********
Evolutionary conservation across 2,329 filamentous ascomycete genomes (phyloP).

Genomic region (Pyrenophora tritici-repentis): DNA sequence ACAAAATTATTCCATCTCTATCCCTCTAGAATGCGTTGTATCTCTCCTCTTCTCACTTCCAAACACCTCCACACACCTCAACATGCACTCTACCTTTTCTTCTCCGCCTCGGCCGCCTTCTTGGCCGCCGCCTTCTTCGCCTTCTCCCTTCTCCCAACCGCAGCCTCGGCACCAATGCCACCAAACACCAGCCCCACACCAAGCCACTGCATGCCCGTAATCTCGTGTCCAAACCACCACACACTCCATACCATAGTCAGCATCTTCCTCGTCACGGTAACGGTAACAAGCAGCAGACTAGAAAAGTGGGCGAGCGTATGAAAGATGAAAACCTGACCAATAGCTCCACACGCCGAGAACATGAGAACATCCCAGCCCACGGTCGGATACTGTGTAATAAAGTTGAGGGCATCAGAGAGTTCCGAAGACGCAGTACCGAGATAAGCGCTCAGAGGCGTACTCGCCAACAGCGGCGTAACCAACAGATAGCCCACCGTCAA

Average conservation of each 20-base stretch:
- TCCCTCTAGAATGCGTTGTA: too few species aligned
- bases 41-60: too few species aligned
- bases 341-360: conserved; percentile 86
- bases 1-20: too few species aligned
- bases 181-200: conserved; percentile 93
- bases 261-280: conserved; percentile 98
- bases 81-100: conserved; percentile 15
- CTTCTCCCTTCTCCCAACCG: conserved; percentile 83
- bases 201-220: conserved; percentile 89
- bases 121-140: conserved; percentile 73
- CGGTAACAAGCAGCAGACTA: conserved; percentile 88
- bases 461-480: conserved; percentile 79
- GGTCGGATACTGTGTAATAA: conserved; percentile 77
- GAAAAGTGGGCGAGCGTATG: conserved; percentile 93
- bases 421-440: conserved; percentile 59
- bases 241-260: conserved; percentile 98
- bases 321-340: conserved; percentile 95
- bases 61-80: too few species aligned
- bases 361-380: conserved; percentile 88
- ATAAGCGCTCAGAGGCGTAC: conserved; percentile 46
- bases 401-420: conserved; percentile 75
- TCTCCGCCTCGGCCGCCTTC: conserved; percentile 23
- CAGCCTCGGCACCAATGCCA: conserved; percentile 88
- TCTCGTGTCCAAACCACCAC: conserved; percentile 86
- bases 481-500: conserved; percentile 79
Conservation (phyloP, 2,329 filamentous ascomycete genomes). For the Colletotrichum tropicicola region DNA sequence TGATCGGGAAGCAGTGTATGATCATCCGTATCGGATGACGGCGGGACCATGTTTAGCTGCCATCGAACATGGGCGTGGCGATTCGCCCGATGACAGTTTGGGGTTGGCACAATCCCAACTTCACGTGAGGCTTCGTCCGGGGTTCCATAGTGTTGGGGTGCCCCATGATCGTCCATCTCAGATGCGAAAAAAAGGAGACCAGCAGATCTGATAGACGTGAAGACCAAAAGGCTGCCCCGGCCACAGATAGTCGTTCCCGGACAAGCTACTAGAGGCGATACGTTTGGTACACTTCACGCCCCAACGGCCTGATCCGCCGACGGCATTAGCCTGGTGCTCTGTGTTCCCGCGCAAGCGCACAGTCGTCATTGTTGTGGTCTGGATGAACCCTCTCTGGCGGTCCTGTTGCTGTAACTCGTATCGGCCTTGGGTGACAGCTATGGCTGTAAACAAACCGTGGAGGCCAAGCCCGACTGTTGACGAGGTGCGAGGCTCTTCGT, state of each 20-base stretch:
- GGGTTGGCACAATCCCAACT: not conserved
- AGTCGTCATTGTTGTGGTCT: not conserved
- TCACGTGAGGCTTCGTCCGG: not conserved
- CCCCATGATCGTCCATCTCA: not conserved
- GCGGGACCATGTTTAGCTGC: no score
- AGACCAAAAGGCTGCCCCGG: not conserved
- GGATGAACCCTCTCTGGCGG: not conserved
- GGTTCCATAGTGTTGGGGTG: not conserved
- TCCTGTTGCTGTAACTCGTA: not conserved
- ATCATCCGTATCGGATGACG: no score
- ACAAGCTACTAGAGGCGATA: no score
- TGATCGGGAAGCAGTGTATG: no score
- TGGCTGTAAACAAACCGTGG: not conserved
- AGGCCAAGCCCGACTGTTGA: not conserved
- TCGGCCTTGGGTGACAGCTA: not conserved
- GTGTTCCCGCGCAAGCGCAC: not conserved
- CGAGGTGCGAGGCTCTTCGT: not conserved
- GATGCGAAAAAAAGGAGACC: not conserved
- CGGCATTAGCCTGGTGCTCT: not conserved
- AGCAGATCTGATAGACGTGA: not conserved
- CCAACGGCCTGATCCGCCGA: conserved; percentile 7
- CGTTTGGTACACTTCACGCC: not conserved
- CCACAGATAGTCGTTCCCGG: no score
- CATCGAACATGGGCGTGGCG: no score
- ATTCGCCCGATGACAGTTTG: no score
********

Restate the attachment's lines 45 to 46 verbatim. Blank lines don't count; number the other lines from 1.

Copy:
- GTGTTCCCGCGCAAGCGCAC: not conserved
- CGAGGTGCGAGGCTCTTCGT: not conserved